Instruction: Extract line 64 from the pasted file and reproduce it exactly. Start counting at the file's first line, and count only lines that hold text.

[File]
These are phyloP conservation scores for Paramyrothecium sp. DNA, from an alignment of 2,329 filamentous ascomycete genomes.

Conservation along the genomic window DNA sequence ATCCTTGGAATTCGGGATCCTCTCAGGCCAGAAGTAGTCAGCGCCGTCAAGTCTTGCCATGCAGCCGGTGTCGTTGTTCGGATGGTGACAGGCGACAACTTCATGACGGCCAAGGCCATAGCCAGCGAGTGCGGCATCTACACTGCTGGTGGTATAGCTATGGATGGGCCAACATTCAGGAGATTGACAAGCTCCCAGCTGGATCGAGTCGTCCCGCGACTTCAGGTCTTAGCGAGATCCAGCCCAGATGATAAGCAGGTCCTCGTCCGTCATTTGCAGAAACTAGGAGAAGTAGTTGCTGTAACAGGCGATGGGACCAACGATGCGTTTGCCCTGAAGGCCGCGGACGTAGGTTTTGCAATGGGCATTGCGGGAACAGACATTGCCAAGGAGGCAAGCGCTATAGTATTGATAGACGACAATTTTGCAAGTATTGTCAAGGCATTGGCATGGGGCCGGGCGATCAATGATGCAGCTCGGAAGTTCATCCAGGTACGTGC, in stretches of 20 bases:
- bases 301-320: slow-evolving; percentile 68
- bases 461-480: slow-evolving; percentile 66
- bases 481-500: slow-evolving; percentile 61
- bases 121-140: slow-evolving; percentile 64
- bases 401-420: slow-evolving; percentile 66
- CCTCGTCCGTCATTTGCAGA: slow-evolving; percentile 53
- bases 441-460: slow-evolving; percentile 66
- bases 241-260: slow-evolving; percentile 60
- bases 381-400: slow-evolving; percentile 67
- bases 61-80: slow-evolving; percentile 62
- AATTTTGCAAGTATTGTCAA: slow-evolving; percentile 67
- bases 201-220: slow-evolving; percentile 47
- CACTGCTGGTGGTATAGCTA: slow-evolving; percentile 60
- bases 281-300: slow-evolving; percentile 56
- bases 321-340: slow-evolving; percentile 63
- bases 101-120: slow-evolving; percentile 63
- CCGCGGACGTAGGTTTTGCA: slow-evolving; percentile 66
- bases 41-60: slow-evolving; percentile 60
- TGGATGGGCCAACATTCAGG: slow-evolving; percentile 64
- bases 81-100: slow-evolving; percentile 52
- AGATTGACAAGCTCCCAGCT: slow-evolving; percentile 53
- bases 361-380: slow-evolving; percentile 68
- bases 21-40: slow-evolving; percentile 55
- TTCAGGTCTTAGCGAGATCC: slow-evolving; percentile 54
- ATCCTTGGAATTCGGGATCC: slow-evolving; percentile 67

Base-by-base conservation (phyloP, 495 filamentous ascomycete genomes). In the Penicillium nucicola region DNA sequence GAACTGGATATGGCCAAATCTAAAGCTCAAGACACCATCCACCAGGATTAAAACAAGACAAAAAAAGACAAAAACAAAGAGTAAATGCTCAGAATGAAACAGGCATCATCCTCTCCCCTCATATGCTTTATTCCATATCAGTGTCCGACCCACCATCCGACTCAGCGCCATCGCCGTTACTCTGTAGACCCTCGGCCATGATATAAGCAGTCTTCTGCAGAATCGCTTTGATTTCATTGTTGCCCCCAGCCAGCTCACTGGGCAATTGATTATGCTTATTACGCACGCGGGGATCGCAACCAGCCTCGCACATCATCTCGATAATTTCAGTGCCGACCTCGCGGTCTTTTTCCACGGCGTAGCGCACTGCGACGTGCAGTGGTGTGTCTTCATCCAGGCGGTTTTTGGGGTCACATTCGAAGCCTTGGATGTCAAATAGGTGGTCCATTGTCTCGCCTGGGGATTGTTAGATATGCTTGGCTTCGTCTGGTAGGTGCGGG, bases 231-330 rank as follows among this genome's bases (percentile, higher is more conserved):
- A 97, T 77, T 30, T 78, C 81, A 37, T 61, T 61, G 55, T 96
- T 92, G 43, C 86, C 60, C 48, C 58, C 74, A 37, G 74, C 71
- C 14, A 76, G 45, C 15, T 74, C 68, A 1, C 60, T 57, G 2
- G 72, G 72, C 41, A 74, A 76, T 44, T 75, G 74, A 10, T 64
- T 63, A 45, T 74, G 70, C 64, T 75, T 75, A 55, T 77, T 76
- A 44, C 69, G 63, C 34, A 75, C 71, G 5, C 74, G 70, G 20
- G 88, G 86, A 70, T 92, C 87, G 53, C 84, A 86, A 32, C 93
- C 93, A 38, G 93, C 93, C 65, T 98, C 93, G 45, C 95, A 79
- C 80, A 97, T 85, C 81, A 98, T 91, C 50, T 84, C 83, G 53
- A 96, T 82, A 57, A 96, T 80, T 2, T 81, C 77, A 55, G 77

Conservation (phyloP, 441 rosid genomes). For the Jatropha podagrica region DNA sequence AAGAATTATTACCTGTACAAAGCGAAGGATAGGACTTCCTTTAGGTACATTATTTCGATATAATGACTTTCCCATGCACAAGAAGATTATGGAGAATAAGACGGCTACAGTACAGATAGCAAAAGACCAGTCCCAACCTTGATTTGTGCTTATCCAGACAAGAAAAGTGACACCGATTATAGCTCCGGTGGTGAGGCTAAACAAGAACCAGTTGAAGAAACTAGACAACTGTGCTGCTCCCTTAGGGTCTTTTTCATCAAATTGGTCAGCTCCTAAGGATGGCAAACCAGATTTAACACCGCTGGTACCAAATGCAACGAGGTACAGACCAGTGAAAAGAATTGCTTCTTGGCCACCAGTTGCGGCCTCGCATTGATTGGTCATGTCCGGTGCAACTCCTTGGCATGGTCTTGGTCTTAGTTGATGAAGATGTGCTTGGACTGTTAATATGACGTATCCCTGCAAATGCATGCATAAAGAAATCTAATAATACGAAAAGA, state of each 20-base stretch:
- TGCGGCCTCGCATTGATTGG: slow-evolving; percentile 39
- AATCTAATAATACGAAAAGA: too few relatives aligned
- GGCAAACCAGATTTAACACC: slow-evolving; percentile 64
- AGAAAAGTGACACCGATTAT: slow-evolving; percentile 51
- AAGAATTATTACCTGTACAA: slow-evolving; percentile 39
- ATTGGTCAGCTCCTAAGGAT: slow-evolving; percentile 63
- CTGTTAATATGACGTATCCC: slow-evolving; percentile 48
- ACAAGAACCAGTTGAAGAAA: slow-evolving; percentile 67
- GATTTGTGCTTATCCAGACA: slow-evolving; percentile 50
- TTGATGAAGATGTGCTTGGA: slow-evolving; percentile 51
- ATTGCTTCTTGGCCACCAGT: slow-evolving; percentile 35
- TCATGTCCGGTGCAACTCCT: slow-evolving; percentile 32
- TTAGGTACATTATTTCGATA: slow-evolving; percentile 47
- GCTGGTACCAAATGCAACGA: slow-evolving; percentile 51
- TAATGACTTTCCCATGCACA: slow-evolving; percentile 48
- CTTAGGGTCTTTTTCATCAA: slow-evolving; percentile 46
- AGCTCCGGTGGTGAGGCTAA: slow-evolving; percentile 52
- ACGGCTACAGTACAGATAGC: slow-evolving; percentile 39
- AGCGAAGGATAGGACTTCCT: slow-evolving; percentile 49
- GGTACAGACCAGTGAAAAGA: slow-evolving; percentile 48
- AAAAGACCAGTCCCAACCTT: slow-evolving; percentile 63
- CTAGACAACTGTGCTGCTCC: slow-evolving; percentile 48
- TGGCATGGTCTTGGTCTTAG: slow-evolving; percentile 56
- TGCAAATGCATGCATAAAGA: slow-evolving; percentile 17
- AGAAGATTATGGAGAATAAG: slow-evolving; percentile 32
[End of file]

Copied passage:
- AGAAGATTATGGAGAATAAG: slow-evolving; percentile 32